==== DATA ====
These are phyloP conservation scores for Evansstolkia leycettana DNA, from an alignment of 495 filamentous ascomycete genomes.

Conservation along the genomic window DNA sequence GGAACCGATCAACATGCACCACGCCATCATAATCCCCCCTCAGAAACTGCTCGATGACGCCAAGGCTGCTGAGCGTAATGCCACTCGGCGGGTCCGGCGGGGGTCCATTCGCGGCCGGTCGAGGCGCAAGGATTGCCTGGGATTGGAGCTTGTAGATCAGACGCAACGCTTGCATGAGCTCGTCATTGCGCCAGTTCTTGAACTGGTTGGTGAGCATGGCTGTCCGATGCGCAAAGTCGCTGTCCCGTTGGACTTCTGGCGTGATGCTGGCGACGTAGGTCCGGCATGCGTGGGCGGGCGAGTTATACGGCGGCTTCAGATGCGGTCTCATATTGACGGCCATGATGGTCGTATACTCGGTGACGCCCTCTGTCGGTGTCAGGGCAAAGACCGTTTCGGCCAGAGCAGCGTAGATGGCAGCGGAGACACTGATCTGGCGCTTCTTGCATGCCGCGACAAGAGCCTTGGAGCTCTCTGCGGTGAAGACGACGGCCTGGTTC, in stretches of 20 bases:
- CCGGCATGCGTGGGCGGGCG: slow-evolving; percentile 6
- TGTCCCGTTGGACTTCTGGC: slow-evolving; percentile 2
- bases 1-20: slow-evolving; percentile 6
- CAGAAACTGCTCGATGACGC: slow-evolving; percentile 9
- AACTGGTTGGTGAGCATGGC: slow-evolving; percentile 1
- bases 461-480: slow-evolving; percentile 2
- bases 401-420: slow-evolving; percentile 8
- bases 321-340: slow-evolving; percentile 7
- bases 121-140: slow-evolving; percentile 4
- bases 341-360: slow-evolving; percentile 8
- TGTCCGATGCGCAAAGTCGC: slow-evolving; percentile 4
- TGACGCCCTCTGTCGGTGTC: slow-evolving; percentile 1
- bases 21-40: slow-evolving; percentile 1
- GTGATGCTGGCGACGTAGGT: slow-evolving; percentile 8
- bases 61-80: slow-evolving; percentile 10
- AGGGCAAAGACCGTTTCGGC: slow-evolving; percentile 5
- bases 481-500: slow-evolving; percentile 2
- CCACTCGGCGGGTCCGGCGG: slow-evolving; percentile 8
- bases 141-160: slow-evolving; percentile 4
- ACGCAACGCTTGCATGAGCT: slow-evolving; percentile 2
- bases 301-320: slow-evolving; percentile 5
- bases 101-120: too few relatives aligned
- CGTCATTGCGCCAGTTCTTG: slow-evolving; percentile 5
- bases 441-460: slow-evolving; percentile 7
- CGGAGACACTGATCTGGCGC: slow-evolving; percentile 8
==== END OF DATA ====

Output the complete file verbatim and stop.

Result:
These are phyloP conservation scores for Evansstolkia leycettana DNA, from an alignment of 495 filamentous ascomycete genomes.

Conservation along the genomic window DNA sequence GGAACCGATCAACATGCACCACGCCATCATAATCCCCCCTCAGAAACTGCTCGATGACGCCAAGGCTGCTGAGCGTAATGCCACTCGGCGGGTCCGGCGGGGGTCCATTCGCGGCCGGTCGAGGCGCAAGGATTGCCTGGGATTGGAGCTTGTAGATCAGACGCAACGCTTGCATGAGCTCGTCATTGCGCCAGTTCTTGAACTGGTTGGTGAGCATGGCTGTCCGATGCGCAAAGTCGCTGTCCCGTTGGACTTCTGGCGTGATGCTGGCGACGTAGGTCCGGCATGCGTGGGCGGGCGAGTTATACGGCGGCTTCAGATGCGGTCTCATATTGACGGCCATGATGGTCGTATACTCGGTGACGCCCTCTGTCGGTGTCAGGGCAAAGACCGTTTCGGCCAGAGCAGCGTAGATGGCAGCGGAGACACTGATCTGGCGCTTCTTGCATGCCGCGACAAGAGCCTTGGAGCTCTCTGCGGTGAAGACGACGGCCTGGTTC, in stretches of 20 bases:
- CCGGCATGCGTGGGCGGGCG: slow-evolving; percentile 6
- TGTCCCGTTGGACTTCTGGC: slow-evolving; percentile 2
- bases 1-20: slow-evolving; percentile 6
- CAGAAACTGCTCGATGACGC: slow-evolving; percentile 9
- AACTGGTTGGTGAGCATGGC: slow-evolving; percentile 1
- bases 461-480: slow-evolving; percentile 2
- bases 401-420: slow-evolving; percentile 8
- bases 321-340: slow-evolving; percentile 7
- bases 121-140: slow-evolving; percentile 4
- bases 341-360: slow-evolving; percentile 8
- TGTCCGATGCGCAAAGTCGC: slow-evolving; percentile 4
- TGACGCCCTCTGTCGGTGTC: slow-evolving; percentile 1
- bases 21-40: slow-evolving; percentile 1
- GTGATGCTGGCGACGTAGGT: slow-evolving; percentile 8
- bases 61-80: slow-evolving; percentile 10
- AGGGCAAAGACCGTTTCGGC: slow-evolving; percentile 5
- bases 481-500: slow-evolving; percentile 2
- CCACTCGGCGGGTCCGGCGG: slow-evolving; percentile 8
- bases 141-160: slow-evolving; percentile 4
- ACGCAACGCTTGCATGAGCT: slow-evolving; percentile 2
- bases 301-320: slow-evolving; percentile 5
- bases 101-120: too few relatives aligned
- CGTCATTGCGCCAGTTCTTG: slow-evolving; percentile 5
- bases 441-460: slow-evolving; percentile 7
- CGGAGACACTGATCTGGCGC: slow-evolving; percentile 8